Auburn graduates only a few stars and returns a good deal of talent, highlighted by a class that has several with top 8 scoring potential at NCAAs.
Additions: Steyn Funk (distance), Alexander Hancock (fly), Jordan Jones (free/IM/breast), Andrew Laing (diving), Jacob Siar (backstroke), Justin Youtsey (diving)
Losses: Max Murphy (17 NCAA points), Drew Modrov (11 NCAA points, 2 NCAA relays), Karl Krug (6 NCAA points, 3 NCAA relays), Adam Godzinski (12 conference points)
Sprint Free: Auburn men are known for their sprinter speed and next year’s team shouldn’t disappoint. They do lose both Drew Modrov and Karl Krug from the 200 and 400 relays, which will hurt them as both relays took 2nd at 2012 NCAAs.
In the 200, rising juniors Marcelo Chierighini and Tofey Leon have plenty of speed but the Tigers will need to find the other half of the relay. They will most likely look to James Disney-May to do so, who has been sub-20 from a flat start. They’ll have to fill those spots in the 400 as well, but offering promise is the fact that last year the two fastest splits on that relay were out of the two underclassmen–Disney-May and Chierighini.
Modrov and Krug took 8th and 11th at 2012 NCAAs in the 50 last year, but both missed scoring in the 100. Huge for the Tigers in the 100 is Chierighini, whose 42.3 was good for second place last year, and that was with him perhaps short of a full taper with Brazil’s Olympic Trials just around the corner.
200 and above: Rising junior Zane Grothe will be a key player for Auburn’s distance group next year, with the ability to swim and score nationally in anything from the 200 to the mile. Grothe’s skills in the 1650 (/1500) have been known, but in the last year he’s really improved his ability to reach down into the shorter distances, and should hit at least two A-Finals, continuing to give the Tigers a new distance dimension.
The 4th place finisher in the 500 and the mile at 2012 NCAAS will be joined by incoming freshman Jordan Jones, who has been 4:24 before. His classmate, Steyn Funk, could add depth here as well. Grothe’s 1:35 scored him points in the 200 last year, just ahead of his teammate, sprinter Disney-May, who was 16th. Along with Evan Browning and Kyle Owens they put together an 8free relay that was good for 12th at NCs last year, and will see all of its members back in the pool this season.
IM: The 2012 NCAA ‘A’ Finalist and senior Owens leads this group. His 1:43.7 at NCAAs last year was good for a top 8 final, and he’ll be looking to repeat that this year, though the field nationwide should be a bit tougher this season. Other underclassmen will offer support as well, like Browning who had a strong freshman year and incomer Jordan Jones who has been sub-150 before in the 200 IM.
Jones will be most useful in the 400 IM, where his 3:48 would have placed top 25 last year–in an event that Auburn sent nobody to NCAAs in. With revised qualifying standards this season, that should change.
Medley Relays: Auburn’s 4oo Medley was 5th last year and returns all four swimmers. Their 200 medley took third and loses Karl Krug, but one of the other sprinters should be able to fill the shoes here. Breaststroker Stuart Ferguson is a great relay swimmer, and backstroker Kyle Owens has the top end speed to get them off to a good start.
Also promising for them here could be the addition of New Zealand’s Alexander Hancock, who could put together a very strong fly leg. He would be able to slide in for Leon, who was a 47.0 at NCAA’s on the butterfly leg of the 400 medley: the second-slowest mark in the A-Final.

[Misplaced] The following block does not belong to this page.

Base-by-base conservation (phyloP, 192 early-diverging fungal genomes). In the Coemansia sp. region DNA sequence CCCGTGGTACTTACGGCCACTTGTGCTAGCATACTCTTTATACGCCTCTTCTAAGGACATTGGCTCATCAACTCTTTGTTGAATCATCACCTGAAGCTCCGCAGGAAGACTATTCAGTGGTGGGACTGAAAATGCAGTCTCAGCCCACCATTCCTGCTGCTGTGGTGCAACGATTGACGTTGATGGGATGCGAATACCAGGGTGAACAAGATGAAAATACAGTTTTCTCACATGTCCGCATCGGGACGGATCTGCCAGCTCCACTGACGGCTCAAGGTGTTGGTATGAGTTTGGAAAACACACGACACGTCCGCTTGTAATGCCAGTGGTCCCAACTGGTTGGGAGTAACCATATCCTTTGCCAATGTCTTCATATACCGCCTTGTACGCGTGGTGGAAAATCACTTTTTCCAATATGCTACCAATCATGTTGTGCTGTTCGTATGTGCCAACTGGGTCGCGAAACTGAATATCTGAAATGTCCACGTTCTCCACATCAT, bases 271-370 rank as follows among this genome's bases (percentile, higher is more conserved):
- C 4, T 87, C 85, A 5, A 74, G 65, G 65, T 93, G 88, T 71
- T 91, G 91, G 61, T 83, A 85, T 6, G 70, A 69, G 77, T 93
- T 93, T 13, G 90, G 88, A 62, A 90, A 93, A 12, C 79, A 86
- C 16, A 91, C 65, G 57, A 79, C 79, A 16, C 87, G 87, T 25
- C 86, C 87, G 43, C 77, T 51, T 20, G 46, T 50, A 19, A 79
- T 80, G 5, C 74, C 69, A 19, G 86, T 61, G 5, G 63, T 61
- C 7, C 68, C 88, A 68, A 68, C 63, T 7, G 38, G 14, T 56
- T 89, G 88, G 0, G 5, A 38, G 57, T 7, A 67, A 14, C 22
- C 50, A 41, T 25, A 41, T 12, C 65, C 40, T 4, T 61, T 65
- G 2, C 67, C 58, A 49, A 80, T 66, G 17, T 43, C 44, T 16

Fly: Tofey Leon and Chierighini are their best 100 flyers but both failed to earn a secnd swim at NCAAs last year. The Tigers will look to incoming freshman Alexander Hancock to help them out in the fly events. Hancock was the 2011 Youth Commonwealth champion in the 200 fly and took bronzes in the 50 and 100. His short course meter times translate to about a 47 and 1:46 in a yards course, which should put him right in the hunt after a year of training.
Breast: Aside from senior Stuart Ferguson, who was 12th at NCAAs with a 53 in the 100, Auburn is spread fairly thin in the breaststrokes.
In the shorter distance, Christopher Manning’s 54 adds depth and with some improvement they could see two swimmers in scoring heats at NCAAs. Ferguson just missed scoring in the 200 last year (which is in long course his better event), and the Tigers will welcome Jordan Jones’s 2:02 as increased depth. With some collegiate training under his belt, the freshman could well step in as their relay breaststroker when Ferguson retires, or even challenge for the spot this year.
Back: The Tigers lose Max Murphy, who took 11th at NCAAs last year, but return short-distance star Kyle Owens for one more year. Owens was 4th at 2012 NCAAs in the 100 with a 45.98. Incoming freshman Jacob Siar’s 50.3 is nothing to scoff at, and after several months of training with Owens he could be well poised to make a statement at least at the conference–if not NCAA–level. In the 200 Murphy’s loss will hurt a bit more–his 1:42 was good for a top 8 swim last year whereas Owens missed scoring with a 1:43.5.
Diving: Sophomore John Santieu managed an NCAA bid and was top 30 in all three events, but did not score. He’ll be looking to qualify for finals next year. The addition of Andrew Laing and Justin Youtsey will help the Tiger divers grow their team. Youtsey competed in Olympic Trials in the 3-meter synchro and will look to achieve the same level of success in the individual event.
2012-2013 Outlook: Auburn’s 2012-2013 team has the right balance of youth and veterans, with their strongest returners having half their career under their belts and their incoming freshmen offering top-end talent in some areas and depth in many. If they can find replacements on their relays for the two seniors they lose from them, they’ll be within striking distance of a top 5 finish next year.